Warfarin what you need to know?

Warfarin drug is a medicine that helps to prevent blood clots. There are two available brand name of warfarin, (Coumadin & Jantoven).

Why do you need warfarin?

You need warfarin because you have, or are at risk of having a blood clot. Clots are harmful; they can block the blood flow in an artery or vein.

Dosage time table:

Take your tablets (as one dose), once a day, at the same time each day. Evening is best so you can have your blood test in the morning.

If you forget the dose what you need to do?

If it is the same day, take the missed dose as soon as you remember. If you forgot yesterday’s dose only take the dose you are meant to have today. NEVER take a catch-up dose and never take more than one dose a day.

How long do you need to take warfarin?

It depends on your condition. Your doctor will tell you how long you need to take it.

During Pregnancy:

Warfarin should not be used during pregnancy as it can harm your baby. Talk to your doctor if you take warfarin and think you might be pregnant, or want to have a baby.

Breast feeding:

Warfarin is safe during breast feeding; it does not pass into the breast milk.

Your diet:

Eat a balanced low-fat diet. Some foods have vitamin K in them which can affect how warfarin works (eg spinach, broccoli, lettuce, soya beans, beef, liver, alfalfa and green tea). Eat only small amounts of these. More than two standard alcoholic drinks per day can increase the risk of bleeding. Do not have any more than this.

Required Lab Tests:

Everyone’s dose is different, and your dose has to be right for you. To find the right dose you need to have a blood test regularly called the INR (International Normalised Ratio). The INR measures how fast your blood clots and should be between 2 and 4. The test is usually done at a laboratory but some pharmacies can do it for you.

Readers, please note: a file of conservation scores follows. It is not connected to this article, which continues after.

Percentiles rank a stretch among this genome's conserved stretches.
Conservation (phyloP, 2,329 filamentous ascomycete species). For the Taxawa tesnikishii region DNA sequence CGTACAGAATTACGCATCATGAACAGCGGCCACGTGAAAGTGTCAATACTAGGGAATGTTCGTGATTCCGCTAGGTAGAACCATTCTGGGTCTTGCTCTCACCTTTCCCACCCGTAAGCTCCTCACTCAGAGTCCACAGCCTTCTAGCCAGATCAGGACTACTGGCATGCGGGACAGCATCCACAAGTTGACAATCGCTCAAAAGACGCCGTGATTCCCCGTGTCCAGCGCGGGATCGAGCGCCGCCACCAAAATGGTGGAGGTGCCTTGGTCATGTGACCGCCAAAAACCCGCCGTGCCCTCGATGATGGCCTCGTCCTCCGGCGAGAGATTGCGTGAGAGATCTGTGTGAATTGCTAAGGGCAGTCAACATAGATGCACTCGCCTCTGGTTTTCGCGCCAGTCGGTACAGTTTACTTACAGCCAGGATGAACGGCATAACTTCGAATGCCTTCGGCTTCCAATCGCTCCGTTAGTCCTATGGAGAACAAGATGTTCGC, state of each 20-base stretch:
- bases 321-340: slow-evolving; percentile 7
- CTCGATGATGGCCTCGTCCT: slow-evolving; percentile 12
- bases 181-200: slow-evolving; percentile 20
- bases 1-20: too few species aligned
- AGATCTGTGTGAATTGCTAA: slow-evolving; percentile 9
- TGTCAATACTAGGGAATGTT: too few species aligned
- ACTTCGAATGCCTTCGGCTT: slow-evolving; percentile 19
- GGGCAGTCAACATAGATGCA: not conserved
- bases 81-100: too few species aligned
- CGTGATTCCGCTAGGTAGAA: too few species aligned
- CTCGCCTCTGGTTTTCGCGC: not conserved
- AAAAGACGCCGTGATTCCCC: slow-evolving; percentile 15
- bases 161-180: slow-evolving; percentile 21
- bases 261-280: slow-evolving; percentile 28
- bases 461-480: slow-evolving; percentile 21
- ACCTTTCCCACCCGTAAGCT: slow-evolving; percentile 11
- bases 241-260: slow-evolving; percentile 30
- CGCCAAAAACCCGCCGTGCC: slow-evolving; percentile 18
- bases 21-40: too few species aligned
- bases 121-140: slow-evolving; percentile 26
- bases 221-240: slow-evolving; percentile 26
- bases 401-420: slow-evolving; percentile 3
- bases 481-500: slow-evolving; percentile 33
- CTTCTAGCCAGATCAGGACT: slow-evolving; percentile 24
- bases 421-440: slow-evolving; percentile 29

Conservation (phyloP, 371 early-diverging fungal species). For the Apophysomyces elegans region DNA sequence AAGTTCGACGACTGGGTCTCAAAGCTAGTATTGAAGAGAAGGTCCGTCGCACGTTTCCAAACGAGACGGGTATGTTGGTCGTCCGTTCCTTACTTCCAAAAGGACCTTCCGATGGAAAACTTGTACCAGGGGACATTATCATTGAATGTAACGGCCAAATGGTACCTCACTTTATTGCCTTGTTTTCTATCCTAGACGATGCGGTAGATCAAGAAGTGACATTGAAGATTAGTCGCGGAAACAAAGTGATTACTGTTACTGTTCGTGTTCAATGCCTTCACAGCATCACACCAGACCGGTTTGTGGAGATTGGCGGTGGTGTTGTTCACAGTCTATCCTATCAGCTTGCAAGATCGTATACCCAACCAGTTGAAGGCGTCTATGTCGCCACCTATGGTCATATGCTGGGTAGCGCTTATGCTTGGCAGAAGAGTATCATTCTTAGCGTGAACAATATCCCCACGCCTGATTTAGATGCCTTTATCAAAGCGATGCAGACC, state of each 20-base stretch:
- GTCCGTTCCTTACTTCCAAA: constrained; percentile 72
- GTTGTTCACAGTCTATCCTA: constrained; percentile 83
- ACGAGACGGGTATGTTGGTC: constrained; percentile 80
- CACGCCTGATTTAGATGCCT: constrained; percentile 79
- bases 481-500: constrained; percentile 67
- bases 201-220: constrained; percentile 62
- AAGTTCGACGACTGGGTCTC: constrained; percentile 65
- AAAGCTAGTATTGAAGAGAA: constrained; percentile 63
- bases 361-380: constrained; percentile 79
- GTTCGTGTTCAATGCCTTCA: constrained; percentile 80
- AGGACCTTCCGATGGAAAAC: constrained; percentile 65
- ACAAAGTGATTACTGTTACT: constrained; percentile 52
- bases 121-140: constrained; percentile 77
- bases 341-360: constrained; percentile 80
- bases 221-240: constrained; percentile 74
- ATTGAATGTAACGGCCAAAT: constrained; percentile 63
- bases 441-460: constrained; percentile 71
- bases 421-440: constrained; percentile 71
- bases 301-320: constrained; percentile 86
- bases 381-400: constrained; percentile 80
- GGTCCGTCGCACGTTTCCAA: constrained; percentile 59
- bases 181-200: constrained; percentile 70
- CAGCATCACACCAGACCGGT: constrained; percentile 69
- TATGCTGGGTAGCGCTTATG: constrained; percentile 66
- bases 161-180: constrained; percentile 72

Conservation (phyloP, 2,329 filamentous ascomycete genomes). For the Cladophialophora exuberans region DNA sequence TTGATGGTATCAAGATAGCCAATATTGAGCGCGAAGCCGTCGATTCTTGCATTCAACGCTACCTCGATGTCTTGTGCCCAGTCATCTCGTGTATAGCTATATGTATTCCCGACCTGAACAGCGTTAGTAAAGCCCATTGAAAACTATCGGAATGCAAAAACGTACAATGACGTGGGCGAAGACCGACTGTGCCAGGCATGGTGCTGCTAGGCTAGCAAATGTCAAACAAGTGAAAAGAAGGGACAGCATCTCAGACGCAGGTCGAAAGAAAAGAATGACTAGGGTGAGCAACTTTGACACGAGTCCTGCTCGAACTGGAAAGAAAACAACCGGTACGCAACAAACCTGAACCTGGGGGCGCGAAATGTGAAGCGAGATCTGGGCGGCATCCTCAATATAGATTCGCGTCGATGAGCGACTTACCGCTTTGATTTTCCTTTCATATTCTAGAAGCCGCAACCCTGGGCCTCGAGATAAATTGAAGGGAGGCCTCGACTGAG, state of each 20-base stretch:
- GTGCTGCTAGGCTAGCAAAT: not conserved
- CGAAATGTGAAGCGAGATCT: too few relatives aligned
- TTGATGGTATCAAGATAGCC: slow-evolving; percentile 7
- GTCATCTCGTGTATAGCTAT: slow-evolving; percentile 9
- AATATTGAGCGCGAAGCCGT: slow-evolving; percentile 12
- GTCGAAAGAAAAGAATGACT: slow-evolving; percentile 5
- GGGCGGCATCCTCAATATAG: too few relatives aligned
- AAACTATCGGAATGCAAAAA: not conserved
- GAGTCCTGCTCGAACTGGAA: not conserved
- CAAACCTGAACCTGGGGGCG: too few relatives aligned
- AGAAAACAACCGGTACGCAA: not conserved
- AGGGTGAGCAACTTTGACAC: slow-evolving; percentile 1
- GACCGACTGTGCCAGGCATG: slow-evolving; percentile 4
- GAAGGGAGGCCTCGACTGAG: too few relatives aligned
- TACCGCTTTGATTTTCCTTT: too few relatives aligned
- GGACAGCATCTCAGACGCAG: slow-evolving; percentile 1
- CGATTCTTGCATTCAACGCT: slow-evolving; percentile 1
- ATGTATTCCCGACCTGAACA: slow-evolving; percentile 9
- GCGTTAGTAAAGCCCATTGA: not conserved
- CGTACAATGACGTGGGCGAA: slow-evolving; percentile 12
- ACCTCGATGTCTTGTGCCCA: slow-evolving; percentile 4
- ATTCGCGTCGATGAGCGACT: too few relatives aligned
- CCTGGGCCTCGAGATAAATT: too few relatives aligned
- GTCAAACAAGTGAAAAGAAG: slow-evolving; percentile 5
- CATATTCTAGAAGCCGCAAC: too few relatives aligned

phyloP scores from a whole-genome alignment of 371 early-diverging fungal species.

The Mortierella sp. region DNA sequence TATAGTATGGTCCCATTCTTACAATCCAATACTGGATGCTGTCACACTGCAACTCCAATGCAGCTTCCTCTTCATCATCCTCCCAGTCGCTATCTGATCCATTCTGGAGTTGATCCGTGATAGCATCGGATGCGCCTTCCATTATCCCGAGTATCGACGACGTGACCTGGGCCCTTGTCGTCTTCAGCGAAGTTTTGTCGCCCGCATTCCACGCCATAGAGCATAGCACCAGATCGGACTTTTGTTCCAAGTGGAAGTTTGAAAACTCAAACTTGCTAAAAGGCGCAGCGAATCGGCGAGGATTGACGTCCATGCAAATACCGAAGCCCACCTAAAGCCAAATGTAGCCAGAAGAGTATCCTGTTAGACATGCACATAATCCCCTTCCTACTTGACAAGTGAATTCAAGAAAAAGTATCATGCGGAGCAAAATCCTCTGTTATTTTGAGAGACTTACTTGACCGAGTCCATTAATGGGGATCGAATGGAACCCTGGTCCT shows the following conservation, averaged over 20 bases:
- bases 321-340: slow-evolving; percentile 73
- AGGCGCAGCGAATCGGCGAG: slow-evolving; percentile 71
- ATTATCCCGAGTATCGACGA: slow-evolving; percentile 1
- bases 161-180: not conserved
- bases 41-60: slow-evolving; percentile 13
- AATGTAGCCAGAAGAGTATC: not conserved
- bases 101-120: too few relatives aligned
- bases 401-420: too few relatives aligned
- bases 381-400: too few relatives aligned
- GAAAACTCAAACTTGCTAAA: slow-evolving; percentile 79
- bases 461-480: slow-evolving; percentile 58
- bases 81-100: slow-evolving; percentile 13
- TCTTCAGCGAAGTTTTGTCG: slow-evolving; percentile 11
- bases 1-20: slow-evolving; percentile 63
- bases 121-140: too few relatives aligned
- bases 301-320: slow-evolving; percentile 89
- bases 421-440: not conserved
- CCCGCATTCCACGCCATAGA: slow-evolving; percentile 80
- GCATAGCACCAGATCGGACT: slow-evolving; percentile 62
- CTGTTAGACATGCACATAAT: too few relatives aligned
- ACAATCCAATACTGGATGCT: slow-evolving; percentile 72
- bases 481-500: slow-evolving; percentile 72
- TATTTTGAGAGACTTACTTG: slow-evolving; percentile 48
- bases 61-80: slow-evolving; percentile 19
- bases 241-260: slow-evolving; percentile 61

Doctor Suggestions:

Your doctor will tell you about the following:
• The INR level that is best for you
• The warfarin dose you need to take
• How often you need an INR blood test
If you are in hospital, your blood will be tested there. When you are at home your doctor will give you a form to take to a laboratory when you need a blood test.

Warfarin Dosage Guide:

Initially, 2–5 mg/ daily for 2 days OR 5–10 mg daily for 1–2 days, adjusting the dose based on INR results. Usual maintenance dose: 2–10 mg/day, but may vary outside these guidelines.

For Children:
Initially, 0.05–0.2 mg/kg/day. Maximum: 10 mg. Maintenance: Adjust based on INR.



Cross-check dose with coworker. Determine INR before administration and daily following therapy initiation. When stabilized, follow with INR determination q4–6wks. Obtain genotyping prior to initiating therapy if available.


Monitor INR reports diligently. Assess Hct, platelet count, ALT, AST, urine/stool for occult blood. Be alert to complaints of abdominal/back pain, severe headache (may be sign of hemorrhage). Decrease in B/P, increase in pulse rate may be sign of hemorrhage. Question for increase in amount of menstrual discharge. Assess peripheral pulses; skin for ecchymoses, petechiae. Check for excessive bleeding from minor cuts, scratches. Assess gums for erythema, gingival bleeding.


Occasional: GI distress (nausea, anorexia, abdominal cramps, diarrhea).
• Rare: Hypersensitivity reaction (dermatitis, urticaria), esp. in those sensitive to aspirin.

FDA Disclaimer
The information on this website has not been evaluated by the Food & Drug Administration or any other medical body. We do not aim to diagnose, treat, cure or prevent any illness or disease. Information is shared for educational purposes only. You must consult your doctor before acting on any content on this website, especially if you are pregnant, nursing, taking medication, or have a medical condition.

Leave a Reply